Wandering albatross-Diomedea exulans - animals.worldmy.info

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Wandering albatross-Diomedea exulans

Birds > Group of birds > Albatrosses
Wandering albatross (Diomedea exulans)
Wandering albatross

TAXONOMY
Diomedea exulans
Linnaeus, 1758, Cape of Good Hope. Two subspecies.
OTHER COMMON NAMES

English: Snowy albatross, white-winged albatross; French: Albatros hurleur; German: Wanderalbatros; Spanish: Albatros
Viajero.
PHYSICAL CHARACTERISTICS

Wingspan 9.2–11.5 ft (280–350 cm); 13.7–25 lb (6.25–11.3 kg).
One of largest albatrosses with variable plumage developing from chocolate brown. Back and belly whiten first, followed by head and rump. Wing whitens from center. Oldest males are whitest.
DISTRIBUTION

D. exulans
breeds in high latitudes of the southern oceans at South Georgia, Marion and Prince Edward Islands, Crozet Island, Kerguelen Island, Heard and Macquarie Islands. Juveniles are thought to disperse northwards from these locations before developing regular downwind migrations.
HABITAT

Marine and highly pelagic over deep waters away from coastal
continental shelves.
BEHAVIOR

Extensive repertoire of group and mutual displays accompanied
by a wide range of screams, whistles, moans, grunts, and bill clappering.
FEEDING ECOLOGY AND DIET

Most food taken by surface seizing, but may make shallow
plunge dives.

Feeds primarily on cephalopods, deepwater and bioluminescent squid at night, but also fish and crustaceans. Feeds on carrion more than other albatrosses and is an extensive follower of ships for galley scraps, and fishing vessels for offal, discards, and baits. During breeding, feeding flights over deep ocean areas may be for as long as 25 days and covering some 13,000 miles (20,800 km).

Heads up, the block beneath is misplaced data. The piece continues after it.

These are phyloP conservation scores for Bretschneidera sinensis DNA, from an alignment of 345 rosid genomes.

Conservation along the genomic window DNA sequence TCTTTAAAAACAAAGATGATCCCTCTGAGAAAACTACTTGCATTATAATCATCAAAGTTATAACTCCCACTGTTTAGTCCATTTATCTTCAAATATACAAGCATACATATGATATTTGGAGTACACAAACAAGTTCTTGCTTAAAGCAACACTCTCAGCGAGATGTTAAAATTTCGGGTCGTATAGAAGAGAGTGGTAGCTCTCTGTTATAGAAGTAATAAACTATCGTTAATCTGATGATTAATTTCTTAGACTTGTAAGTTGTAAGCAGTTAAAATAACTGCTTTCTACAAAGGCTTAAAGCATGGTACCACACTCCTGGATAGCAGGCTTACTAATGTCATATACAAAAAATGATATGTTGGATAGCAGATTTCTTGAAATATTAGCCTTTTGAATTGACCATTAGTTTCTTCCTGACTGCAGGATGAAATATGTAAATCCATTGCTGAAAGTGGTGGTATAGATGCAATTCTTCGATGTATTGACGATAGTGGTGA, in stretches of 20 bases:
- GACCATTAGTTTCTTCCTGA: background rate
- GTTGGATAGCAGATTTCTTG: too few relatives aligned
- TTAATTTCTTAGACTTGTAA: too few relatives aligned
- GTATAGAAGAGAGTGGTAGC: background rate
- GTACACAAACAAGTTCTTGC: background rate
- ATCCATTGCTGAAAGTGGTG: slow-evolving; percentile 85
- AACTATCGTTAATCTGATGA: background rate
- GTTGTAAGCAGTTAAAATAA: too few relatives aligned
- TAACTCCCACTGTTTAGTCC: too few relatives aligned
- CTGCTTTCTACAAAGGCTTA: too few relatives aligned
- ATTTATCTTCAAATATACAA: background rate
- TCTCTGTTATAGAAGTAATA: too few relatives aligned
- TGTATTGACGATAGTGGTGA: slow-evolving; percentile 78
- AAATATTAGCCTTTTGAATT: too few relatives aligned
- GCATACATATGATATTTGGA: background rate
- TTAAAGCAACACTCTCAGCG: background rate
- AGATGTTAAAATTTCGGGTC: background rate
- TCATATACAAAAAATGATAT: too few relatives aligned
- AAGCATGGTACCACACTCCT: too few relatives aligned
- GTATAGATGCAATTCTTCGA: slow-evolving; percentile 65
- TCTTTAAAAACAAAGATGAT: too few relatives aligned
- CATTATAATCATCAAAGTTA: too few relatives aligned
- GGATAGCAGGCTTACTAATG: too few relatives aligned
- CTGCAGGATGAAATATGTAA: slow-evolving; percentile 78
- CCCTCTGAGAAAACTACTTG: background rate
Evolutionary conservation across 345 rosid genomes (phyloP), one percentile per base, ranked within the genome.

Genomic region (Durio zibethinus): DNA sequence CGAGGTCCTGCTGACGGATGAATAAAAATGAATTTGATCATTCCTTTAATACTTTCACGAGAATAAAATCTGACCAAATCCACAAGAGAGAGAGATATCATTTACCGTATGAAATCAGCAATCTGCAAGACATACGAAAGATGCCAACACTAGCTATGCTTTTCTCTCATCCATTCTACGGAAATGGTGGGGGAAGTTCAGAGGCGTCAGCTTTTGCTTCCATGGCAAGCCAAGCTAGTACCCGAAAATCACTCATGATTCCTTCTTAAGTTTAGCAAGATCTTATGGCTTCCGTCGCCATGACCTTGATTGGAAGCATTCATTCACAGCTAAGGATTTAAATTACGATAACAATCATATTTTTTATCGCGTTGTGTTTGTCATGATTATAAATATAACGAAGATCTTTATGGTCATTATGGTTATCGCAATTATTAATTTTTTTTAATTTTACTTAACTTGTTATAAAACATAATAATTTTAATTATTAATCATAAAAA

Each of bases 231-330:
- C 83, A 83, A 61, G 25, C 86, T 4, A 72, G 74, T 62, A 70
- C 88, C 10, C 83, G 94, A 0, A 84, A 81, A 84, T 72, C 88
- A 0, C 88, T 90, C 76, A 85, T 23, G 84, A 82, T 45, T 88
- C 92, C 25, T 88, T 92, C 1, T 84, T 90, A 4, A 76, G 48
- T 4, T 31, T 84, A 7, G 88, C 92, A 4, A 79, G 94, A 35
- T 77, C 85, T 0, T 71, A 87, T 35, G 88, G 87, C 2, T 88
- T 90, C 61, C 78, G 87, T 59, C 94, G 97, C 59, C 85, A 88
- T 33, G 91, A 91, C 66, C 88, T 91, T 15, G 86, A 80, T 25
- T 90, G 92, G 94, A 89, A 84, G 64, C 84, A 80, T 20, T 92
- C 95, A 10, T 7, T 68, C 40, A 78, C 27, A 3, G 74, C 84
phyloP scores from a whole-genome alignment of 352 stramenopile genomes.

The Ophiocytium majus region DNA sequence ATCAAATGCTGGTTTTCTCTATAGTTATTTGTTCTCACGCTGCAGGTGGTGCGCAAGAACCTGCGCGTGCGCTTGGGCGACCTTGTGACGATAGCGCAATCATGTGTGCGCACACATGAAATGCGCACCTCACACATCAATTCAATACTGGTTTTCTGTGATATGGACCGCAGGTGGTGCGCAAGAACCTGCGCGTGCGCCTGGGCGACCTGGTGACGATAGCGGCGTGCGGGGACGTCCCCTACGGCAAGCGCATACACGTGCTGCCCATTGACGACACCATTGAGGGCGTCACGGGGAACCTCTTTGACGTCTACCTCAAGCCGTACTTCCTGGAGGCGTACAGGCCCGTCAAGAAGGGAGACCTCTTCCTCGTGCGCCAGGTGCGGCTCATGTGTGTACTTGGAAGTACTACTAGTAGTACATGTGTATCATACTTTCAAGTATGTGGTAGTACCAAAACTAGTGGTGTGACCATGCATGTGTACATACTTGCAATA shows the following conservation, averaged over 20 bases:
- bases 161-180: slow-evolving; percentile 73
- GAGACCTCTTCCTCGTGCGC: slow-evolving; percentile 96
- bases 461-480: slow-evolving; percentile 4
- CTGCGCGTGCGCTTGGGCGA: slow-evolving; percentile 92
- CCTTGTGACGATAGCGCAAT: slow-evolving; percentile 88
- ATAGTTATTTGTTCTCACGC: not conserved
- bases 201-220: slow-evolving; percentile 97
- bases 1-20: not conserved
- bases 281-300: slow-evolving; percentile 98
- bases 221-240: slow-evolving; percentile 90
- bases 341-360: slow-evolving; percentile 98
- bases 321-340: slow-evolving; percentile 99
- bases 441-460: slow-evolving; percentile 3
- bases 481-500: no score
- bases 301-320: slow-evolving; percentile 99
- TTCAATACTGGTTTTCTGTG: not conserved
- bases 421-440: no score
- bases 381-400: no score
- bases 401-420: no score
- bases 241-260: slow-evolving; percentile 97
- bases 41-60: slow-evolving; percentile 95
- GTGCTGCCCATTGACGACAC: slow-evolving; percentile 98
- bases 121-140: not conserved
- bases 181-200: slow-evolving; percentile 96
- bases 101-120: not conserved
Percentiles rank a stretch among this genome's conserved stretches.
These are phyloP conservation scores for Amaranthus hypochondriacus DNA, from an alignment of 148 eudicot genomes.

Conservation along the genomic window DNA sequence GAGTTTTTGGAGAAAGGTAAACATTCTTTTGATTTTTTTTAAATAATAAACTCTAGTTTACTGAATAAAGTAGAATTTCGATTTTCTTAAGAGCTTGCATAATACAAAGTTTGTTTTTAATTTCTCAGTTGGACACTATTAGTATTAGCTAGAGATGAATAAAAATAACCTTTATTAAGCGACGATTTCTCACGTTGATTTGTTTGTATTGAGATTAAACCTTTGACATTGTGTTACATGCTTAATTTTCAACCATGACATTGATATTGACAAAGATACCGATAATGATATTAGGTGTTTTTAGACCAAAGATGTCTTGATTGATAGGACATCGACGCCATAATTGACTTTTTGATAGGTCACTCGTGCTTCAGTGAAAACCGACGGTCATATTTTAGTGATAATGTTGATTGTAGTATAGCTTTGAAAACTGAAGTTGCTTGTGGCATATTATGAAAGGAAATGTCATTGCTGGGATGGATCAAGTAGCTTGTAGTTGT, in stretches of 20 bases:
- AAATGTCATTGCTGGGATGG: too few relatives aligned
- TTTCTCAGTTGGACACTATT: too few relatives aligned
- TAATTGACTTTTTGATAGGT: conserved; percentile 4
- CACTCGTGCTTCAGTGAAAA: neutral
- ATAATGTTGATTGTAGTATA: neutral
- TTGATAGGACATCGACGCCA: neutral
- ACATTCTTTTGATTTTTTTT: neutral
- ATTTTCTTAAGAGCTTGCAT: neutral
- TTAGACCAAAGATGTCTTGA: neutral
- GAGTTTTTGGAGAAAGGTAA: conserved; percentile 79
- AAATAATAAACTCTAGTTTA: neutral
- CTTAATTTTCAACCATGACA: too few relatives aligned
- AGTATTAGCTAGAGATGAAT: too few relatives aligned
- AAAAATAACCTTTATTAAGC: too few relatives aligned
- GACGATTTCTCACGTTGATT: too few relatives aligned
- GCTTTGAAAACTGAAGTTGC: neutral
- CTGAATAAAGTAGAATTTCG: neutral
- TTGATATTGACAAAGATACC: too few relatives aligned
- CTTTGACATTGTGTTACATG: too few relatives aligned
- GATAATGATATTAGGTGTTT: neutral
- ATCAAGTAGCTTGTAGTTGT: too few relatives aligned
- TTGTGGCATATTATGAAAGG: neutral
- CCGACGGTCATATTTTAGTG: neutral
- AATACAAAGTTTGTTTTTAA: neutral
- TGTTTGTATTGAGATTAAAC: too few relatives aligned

REPRODUCTIVE BIOLOGY

Lays one egg between 10 December and 5 January. The nest is a raised bowl of soil peat and grassy vegetation rebuilt at each nesting. On average, incubation lasts 79 days, fledging 271 days. Usually a biennial breeder. Monogamous, pairing usually for life. Productivity c. 70%. Adolescents return by 6 years. Breeding starts at 11 years. Only c. 30% of fledglings survive. Adult annual mortality averages 5–7% with females being higher than males.

Wandering albatrosss breeding

CONSERVATION STATUS

Vulnerable. The main populations are at South Georgia (2,100 pairs annually), Marion and Prince Edward Island (3,000), Crozet (1,700), and Kerguelen Island (1,400). All colonies have experienced declines in breeding populations which have been attributed to mortality associated with long-line fisheries in different parts of the southern oceans.

SIGNIFICANCE TO HUMANS
None known.

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